Software Advice for Anyone Thinking About a CNC Router

cnc-router-software-tricks

Excellent results can come from a small CNC router, but don’t forget the software!

CNC tools, whatever their flavor, can greatly enhance your “making” or DIY ability. My current tool of choice is a CNC router. Being familiar with a manual milling machine, the concept seemed similar, and the price of these is quite reasonable when compared to some other tools. As described in this post, my machine is a Zen Toolworks model, but there are certainly other options to visit like this Probotix V90 model noted recently in this post.

Although any number of CNC router models look great in videos and pictures, rest assured that even the best machines require some patience to get one running satisfactorily. Setting up the machine can be a challenge, as well as figuring out what your machine is capable of, but one thing that might slip peoples’ minds is the software involved. Read on to find out all you need to know the basics of what goes on behind the scenes to “magically” produce interesting parts. [Read more...]

Blender CAM – Open Source CAM Software

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[Vilem] sent in a tip about a plugin he’s been working on for Blender, called Blender CAM. It allows for exporting directly from Blender to a G-code file. He has been working on it for several months, and releasing regular updates with various tweaks and improvements. While the project isn’t complete, [Vilem] has made some very impressive progress. It currently supports 2D and 3D strategies, various cutter types, simulation of 3D operations, and even automatic bridges.

The image above was made using the plugin, and it shows the level of detail possible. We can’t wait to see the 4 and 5-axis support that he is planning on adding.

A basic tutorial video is embedded after the break. As with anything Blender-related, it isn’t incredibly automatic, but another free tool is definitely a good thing. It looks like [Vilem] is looking for some other developers who could help out. If you have the knowledge, you might consider contributing.

[Read more...]

A Little Geneva Drive Made of Wood

MDF Geneva drive in action

Long ago, before servo motors and linear actuators were common, clever mechanical devices were what engineers used to produce the needed motion for their processes. The CNC-cut Geneva Drive may not be fit for industrial use, but this type of device has been used in everything from film projectors to rotating assembly tables. The constant rotation of the driving wheel is translated into intermittent motion by the [Maltese cross] driven wheel.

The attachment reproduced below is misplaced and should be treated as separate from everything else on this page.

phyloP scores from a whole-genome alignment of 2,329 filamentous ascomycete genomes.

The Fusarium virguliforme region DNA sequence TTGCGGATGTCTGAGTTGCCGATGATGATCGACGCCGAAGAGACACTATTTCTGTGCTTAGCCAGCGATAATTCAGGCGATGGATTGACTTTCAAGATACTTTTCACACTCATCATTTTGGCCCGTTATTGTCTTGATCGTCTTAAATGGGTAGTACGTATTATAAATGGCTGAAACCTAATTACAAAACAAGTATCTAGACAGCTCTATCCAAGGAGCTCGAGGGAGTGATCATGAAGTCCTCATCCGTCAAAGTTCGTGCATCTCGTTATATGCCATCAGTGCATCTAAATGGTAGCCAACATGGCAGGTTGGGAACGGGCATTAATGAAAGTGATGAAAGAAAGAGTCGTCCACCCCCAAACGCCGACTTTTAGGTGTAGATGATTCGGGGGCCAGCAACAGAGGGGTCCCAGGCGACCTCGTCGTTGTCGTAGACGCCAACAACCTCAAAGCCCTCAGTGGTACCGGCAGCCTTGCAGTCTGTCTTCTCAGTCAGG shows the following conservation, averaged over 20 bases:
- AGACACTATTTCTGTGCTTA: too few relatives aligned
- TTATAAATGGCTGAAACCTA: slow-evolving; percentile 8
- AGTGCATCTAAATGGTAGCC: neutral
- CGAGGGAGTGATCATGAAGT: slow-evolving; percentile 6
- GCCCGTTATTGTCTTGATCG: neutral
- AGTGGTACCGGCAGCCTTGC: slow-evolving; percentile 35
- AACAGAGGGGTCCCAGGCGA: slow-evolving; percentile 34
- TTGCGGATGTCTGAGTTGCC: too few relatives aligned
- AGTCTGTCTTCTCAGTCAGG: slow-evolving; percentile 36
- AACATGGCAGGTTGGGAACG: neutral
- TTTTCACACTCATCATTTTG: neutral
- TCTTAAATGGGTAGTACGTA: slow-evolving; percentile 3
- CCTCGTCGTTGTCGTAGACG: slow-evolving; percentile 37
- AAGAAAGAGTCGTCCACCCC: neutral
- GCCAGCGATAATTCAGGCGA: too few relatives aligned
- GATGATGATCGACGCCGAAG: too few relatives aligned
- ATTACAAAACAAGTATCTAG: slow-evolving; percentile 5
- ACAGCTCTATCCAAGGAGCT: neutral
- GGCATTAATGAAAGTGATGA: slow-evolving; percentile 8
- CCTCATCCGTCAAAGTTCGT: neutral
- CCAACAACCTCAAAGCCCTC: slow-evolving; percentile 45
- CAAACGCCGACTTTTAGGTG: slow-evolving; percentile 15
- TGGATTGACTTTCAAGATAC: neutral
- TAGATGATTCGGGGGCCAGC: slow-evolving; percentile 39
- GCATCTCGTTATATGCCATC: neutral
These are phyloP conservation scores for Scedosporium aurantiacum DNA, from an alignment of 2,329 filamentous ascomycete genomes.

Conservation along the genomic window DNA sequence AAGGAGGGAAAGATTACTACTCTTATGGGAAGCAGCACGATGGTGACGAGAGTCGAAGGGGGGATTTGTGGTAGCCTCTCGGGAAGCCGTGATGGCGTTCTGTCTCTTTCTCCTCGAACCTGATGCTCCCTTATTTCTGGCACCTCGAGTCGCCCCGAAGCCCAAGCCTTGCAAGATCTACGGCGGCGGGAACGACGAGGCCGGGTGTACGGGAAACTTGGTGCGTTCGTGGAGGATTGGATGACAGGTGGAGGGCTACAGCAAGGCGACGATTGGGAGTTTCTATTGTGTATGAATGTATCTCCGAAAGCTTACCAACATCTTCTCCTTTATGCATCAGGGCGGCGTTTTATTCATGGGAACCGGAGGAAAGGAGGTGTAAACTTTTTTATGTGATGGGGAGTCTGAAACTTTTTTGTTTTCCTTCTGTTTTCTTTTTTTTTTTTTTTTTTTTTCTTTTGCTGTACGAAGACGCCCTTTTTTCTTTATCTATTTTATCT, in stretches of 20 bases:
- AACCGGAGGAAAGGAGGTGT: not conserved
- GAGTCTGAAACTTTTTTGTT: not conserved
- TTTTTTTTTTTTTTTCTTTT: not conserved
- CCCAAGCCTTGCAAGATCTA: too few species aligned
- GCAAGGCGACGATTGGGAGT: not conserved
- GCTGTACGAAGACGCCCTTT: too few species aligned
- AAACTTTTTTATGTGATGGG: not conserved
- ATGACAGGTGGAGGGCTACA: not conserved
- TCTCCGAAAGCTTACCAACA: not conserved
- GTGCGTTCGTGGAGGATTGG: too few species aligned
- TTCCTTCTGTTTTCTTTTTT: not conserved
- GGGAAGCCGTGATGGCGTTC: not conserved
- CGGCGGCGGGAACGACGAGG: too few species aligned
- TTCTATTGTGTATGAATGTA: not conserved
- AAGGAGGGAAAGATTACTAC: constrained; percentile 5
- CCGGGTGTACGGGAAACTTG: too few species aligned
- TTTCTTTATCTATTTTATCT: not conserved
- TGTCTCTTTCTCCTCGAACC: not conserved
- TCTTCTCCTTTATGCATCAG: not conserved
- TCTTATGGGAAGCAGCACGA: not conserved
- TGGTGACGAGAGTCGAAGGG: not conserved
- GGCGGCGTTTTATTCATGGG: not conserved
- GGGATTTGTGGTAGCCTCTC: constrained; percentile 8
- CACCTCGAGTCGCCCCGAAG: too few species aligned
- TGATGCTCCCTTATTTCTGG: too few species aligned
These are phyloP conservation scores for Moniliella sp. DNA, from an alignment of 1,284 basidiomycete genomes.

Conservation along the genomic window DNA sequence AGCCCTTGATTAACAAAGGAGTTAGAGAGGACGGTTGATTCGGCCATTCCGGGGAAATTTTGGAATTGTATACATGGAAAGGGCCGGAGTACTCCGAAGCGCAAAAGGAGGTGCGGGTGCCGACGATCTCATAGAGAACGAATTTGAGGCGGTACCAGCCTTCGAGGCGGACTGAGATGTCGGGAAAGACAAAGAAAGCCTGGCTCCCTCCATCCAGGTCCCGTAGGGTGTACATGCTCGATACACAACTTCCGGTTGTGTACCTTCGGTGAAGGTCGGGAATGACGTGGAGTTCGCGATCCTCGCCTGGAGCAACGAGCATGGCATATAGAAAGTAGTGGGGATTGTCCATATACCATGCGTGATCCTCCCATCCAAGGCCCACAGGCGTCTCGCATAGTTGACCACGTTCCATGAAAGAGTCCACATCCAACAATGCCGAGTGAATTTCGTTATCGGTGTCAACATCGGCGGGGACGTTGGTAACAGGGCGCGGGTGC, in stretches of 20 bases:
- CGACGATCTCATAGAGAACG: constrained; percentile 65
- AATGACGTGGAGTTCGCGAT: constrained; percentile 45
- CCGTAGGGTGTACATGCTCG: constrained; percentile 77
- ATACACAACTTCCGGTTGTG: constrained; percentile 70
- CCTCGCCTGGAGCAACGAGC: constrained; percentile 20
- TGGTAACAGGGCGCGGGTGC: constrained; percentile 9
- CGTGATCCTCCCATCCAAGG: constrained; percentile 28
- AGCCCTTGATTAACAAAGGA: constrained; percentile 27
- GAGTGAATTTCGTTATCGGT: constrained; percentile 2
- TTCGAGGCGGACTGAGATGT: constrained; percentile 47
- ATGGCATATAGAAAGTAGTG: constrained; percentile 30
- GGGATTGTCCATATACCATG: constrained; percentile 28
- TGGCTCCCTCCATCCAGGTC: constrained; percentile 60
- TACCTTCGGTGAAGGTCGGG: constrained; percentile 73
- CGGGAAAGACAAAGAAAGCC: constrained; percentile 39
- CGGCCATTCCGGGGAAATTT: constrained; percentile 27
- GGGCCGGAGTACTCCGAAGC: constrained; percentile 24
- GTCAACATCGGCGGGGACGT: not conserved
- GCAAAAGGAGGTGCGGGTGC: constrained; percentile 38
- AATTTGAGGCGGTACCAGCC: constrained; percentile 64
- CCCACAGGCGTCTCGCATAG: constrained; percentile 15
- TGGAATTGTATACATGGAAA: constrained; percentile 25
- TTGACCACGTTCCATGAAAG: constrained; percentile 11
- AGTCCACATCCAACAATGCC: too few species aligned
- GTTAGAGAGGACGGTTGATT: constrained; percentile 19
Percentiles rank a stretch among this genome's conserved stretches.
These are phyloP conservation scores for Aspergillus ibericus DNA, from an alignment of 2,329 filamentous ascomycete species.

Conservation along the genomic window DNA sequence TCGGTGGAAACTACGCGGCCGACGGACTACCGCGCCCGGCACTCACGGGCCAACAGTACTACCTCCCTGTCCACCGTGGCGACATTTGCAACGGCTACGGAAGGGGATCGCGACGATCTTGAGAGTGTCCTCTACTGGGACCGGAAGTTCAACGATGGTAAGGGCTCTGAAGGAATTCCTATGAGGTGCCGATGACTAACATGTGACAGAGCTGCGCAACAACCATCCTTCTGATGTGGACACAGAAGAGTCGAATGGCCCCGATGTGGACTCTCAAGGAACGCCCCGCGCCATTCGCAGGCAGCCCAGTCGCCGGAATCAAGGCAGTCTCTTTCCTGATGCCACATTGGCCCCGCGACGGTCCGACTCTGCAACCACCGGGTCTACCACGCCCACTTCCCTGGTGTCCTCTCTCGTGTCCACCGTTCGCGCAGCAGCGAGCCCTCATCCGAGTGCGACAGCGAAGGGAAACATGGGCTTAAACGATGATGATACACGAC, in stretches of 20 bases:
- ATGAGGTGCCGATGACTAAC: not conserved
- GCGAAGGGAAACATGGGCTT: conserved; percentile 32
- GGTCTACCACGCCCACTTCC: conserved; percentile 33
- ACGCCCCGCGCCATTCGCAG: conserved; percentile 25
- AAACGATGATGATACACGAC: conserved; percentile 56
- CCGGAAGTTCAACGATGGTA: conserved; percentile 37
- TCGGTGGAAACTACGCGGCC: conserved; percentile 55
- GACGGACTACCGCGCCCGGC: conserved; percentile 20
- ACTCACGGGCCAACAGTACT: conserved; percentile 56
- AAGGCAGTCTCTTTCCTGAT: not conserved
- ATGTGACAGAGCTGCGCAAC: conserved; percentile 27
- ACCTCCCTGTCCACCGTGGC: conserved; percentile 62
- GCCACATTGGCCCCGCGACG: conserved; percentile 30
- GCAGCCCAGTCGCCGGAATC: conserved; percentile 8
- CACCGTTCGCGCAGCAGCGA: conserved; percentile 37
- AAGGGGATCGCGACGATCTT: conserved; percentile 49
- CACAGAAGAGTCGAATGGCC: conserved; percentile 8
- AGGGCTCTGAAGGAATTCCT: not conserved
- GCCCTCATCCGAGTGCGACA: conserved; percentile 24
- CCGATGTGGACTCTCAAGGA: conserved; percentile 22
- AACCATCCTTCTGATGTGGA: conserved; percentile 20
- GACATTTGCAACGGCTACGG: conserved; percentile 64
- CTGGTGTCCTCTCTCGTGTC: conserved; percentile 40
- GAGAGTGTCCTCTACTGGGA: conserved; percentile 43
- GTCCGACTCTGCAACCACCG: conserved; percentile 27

The drive and Maltese cross section of this particular drive are made out of MDF with the exception of a putty material that the motor shaft press-fits into. The article claims that this is the only Geneva drive in existence made out of MDF, however, we’d love to see that proven wrong in the comments!

If you’d like to make one of these yourself, CAD and G-code files are given for the hand-cranked version that this Drive is based off of in a separate post.  If you’re not familiar with how a drive like this works, or would just like to see everything in action, be sure to check out the video of it after the break! [Read more...]

Video – Eagle CAD’s CAM processor

Here is the next installment in our series of Eagle CAD videos. In this video we skip ahead a bit and show off the CAM processor that you use to create the files necessary to have your circuit boards be manufactured. After watching this video, you will know how create a new CAM program, load a circuit board into the CAM processor, tell it where to save your files, and actually use it to create the files.

We’re skipping ahead today because of a screw up on our part. We meant to show the layout portion of the program today but edited the wrong video… We’ll show layout next week. After that, we will show the completed circuit board and solder the parts onto it.

If you are itching for some Eagle CAD layout info, you may be interested in some supplementary videos that we have uploaded to our Youtube channel. In those videos, we show how to use the most important features in the layout portion of the Eagle CAD.

Have you missed the previous videos? Here are some links to them:

Schematic and the beginning of a custom part: [click here]
More custom part stuff: [click here]

Video is after the break:
[Read more...]

PartKAM produces CAM related files online

PartKAM is a Flash-based CAM production package created by [Jack Qiao]. There are a ton of computer aided manufacturing suites out there, this one is simple and requires nothing more than having your browser open. We played with it for a few moments and found it useful but still a bit buggy. Most notably, it lacks a ‘undo’ option. That being said, you can export as SVG or gCode for use when you just need to hammer out a few parts with that CNC mill you threw together.

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